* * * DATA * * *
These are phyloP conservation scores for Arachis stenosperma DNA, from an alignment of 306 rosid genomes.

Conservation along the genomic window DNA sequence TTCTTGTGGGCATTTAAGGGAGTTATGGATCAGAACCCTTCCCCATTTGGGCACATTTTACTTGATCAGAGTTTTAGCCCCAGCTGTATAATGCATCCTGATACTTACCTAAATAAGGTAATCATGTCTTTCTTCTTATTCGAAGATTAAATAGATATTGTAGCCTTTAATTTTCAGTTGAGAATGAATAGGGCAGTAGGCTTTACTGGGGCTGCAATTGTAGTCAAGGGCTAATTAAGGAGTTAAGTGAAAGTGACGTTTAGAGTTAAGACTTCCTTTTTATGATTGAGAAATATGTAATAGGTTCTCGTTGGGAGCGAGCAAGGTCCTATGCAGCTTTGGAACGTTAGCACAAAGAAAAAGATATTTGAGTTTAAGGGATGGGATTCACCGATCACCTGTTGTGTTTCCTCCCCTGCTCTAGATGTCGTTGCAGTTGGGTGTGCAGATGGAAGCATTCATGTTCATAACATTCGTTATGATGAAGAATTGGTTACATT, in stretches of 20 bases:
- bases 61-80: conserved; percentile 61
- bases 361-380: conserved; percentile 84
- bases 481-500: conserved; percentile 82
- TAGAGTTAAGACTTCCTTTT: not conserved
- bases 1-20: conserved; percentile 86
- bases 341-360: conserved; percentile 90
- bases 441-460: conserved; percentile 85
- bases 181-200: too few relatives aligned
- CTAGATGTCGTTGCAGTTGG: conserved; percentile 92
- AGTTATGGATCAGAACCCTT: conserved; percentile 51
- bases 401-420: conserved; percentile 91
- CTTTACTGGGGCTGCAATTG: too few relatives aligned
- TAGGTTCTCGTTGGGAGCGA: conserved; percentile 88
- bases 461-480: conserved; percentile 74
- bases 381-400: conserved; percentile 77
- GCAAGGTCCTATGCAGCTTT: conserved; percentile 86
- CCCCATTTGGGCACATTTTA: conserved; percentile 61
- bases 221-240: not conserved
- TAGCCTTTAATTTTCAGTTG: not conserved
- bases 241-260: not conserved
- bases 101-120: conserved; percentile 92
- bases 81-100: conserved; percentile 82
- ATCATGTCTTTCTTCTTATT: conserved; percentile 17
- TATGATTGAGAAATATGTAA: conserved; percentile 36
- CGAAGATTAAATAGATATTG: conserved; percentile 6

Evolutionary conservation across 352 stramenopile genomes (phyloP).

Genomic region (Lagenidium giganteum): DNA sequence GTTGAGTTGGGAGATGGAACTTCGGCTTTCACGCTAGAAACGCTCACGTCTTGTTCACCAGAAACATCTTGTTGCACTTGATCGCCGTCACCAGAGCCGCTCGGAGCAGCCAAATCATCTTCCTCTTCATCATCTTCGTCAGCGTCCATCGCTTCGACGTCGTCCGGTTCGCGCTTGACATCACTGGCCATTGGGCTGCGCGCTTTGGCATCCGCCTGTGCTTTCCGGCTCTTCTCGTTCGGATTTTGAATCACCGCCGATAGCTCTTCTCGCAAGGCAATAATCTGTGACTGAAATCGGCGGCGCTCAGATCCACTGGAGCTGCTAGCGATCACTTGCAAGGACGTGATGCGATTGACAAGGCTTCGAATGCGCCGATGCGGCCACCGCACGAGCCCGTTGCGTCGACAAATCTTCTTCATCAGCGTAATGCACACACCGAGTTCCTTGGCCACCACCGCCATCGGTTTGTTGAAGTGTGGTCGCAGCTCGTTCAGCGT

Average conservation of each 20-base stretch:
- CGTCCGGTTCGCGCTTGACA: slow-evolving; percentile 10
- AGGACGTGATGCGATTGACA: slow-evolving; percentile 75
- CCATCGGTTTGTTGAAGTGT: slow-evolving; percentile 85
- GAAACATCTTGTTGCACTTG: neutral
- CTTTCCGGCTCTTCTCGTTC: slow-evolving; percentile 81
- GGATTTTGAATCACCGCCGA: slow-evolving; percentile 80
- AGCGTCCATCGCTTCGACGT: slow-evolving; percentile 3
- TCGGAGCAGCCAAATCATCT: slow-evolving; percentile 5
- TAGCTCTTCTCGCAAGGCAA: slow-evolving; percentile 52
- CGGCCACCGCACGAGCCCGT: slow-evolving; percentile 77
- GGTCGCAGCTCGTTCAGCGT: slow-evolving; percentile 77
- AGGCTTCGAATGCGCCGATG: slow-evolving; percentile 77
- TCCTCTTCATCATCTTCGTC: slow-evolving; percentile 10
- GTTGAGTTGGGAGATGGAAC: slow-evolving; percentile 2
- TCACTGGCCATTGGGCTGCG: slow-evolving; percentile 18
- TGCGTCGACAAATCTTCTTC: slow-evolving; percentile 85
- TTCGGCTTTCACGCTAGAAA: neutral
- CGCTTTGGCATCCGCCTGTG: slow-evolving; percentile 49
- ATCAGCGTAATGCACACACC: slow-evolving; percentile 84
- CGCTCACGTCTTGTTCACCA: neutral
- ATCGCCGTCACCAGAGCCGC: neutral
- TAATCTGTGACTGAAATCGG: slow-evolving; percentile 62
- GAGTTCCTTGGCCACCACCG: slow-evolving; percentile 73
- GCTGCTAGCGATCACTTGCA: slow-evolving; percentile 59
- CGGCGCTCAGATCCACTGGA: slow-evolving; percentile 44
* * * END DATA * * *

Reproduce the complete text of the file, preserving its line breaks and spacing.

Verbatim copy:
These are phyloP conservation scores for Arachis stenosperma DNA, from an alignment of 306 rosid genomes.

Conservation along the genomic window DNA sequence TTCTTGTGGGCATTTAAGGGAGTTATGGATCAGAACCCTTCCCCATTTGGGCACATTTTACTTGATCAGAGTTTTAGCCCCAGCTGTATAATGCATCCTGATACTTACCTAAATAAGGTAATCATGTCTTTCTTCTTATTCGAAGATTAAATAGATATTGTAGCCTTTAATTTTCAGTTGAGAATGAATAGGGCAGTAGGCTTTACTGGGGCTGCAATTGTAGTCAAGGGCTAATTAAGGAGTTAAGTGAAAGTGACGTTTAGAGTTAAGACTTCCTTTTTATGATTGAGAAATATGTAATAGGTTCTCGTTGGGAGCGAGCAAGGTCCTATGCAGCTTTGGAACGTTAGCACAAAGAAAAAGATATTTGAGTTTAAGGGATGGGATTCACCGATCACCTGTTGTGTTTCCTCCCCTGCTCTAGATGTCGTTGCAGTTGGGTGTGCAGATGGAAGCATTCATGTTCATAACATTCGTTATGATGAAGAATTGGTTACATT, in stretches of 20 bases:
- bases 61-80: conserved; percentile 61
- bases 361-380: conserved; percentile 84
- bases 481-500: conserved; percentile 82
- TAGAGTTAAGACTTCCTTTT: not conserved
- bases 1-20: conserved; percentile 86
- bases 341-360: conserved; percentile 90
- bases 441-460: conserved; percentile 85
- bases 181-200: too few relatives aligned
- CTAGATGTCGTTGCAGTTGG: conserved; percentile 92
- AGTTATGGATCAGAACCCTT: conserved; percentile 51
- bases 401-420: conserved; percentile 91
- CTTTACTGGGGCTGCAATTG: too few relatives aligned
- TAGGTTCTCGTTGGGAGCGA: conserved; percentile 88
- bases 461-480: conserved; percentile 74
- bases 381-400: conserved; percentile 77
- GCAAGGTCCTATGCAGCTTT: conserved; percentile 86
- CCCCATTTGGGCACATTTTA: conserved; percentile 61
- bases 221-240: not conserved
- TAGCCTTTAATTTTCAGTTG: not conserved
- bases 241-260: not conserved
- bases 101-120: conserved; percentile 92
- bases 81-100: conserved; percentile 82
- ATCATGTCTTTCTTCTTATT: conserved; percentile 17
- TATGATTGAGAAATATGTAA: conserved; percentile 36
- CGAAGATTAAATAGATATTG: conserved; percentile 6

Evolutionary conservation across 352 stramenopile genomes (phyloP).

Genomic region (Lagenidium giganteum): DNA sequence GTTGAGTTGGGAGATGGAACTTCGGCTTTCACGCTAGAAACGCTCACGTCTTGTTCACCAGAAACATCTTGTTGCACTTGATCGCCGTCACCAGAGCCGCTCGGAGCAGCCAAATCATCTTCCTCTTCATCATCTTCGTCAGCGTCCATCGCTTCGACGTCGTCCGGTTCGCGCTTGACATCACTGGCCATTGGGCTGCGCGCTTTGGCATCCGCCTGTGCTTTCCGGCTCTTCTCGTTCGGATTTTGAATCACCGCCGATAGCTCTTCTCGCAAGGCAATAATCTGTGACTGAAATCGGCGGCGCTCAGATCCACTGGAGCTGCTAGCGATCACTTGCAAGGACGTGATGCGATTGACAAGGCTTCGAATGCGCCGATGCGGCCACCGCACGAGCCCGTTGCGTCGACAAATCTTCTTCATCAGCGTAATGCACACACCGAGTTCCTTGGCCACCACCGCCATCGGTTTGTTGAAGTGTGGTCGCAGCTCGTTCAGCGT

Average conservation of each 20-base stretch:
- CGTCCGGTTCGCGCTTGACA: slow-evolving; percentile 10
- AGGACGTGATGCGATTGACA: slow-evolving; percentile 75
- CCATCGGTTTGTTGAAGTGT: slow-evolving; percentile 85
- GAAACATCTTGTTGCACTTG: neutral
- CTTTCCGGCTCTTCTCGTTC: slow-evolving; percentile 81
- GGATTTTGAATCACCGCCGA: slow-evolving; percentile 80
- AGCGTCCATCGCTTCGACGT: slow-evolving; percentile 3
- TCGGAGCAGCCAAATCATCT: slow-evolving; percentile 5
- TAGCTCTTCTCGCAAGGCAA: slow-evolving; percentile 52
- CGGCCACCGCACGAGCCCGT: slow-evolving; percentile 77
- GGTCGCAGCTCGTTCAGCGT: slow-evolving; percentile 77
- AGGCTTCGAATGCGCCGATG: slow-evolving; percentile 77
- TCCTCTTCATCATCTTCGTC: slow-evolving; percentile 10
- GTTGAGTTGGGAGATGGAAC: slow-evolving; percentile 2
- TCACTGGCCATTGGGCTGCG: slow-evolving; percentile 18
- TGCGTCGACAAATCTTCTTC: slow-evolving; percentile 85
- TTCGGCTTTCACGCTAGAAA: neutral
- CGCTTTGGCATCCGCCTGTG: slow-evolving; percentile 49
- ATCAGCGTAATGCACACACC: slow-evolving; percentile 84
- CGCTCACGTCTTGTTCACCA: neutral
- ATCGCCGTCACCAGAGCCGC: neutral
- TAATCTGTGACTGAAATCGG: slow-evolving; percentile 62
- GAGTTCCTTGGCCACCACCG: slow-evolving; percentile 73
- GCTGCTAGCGATCACTTGCA: slow-evolving; percentile 59
- CGGCGCTCAGATCCACTGGA: slow-evolving; percentile 44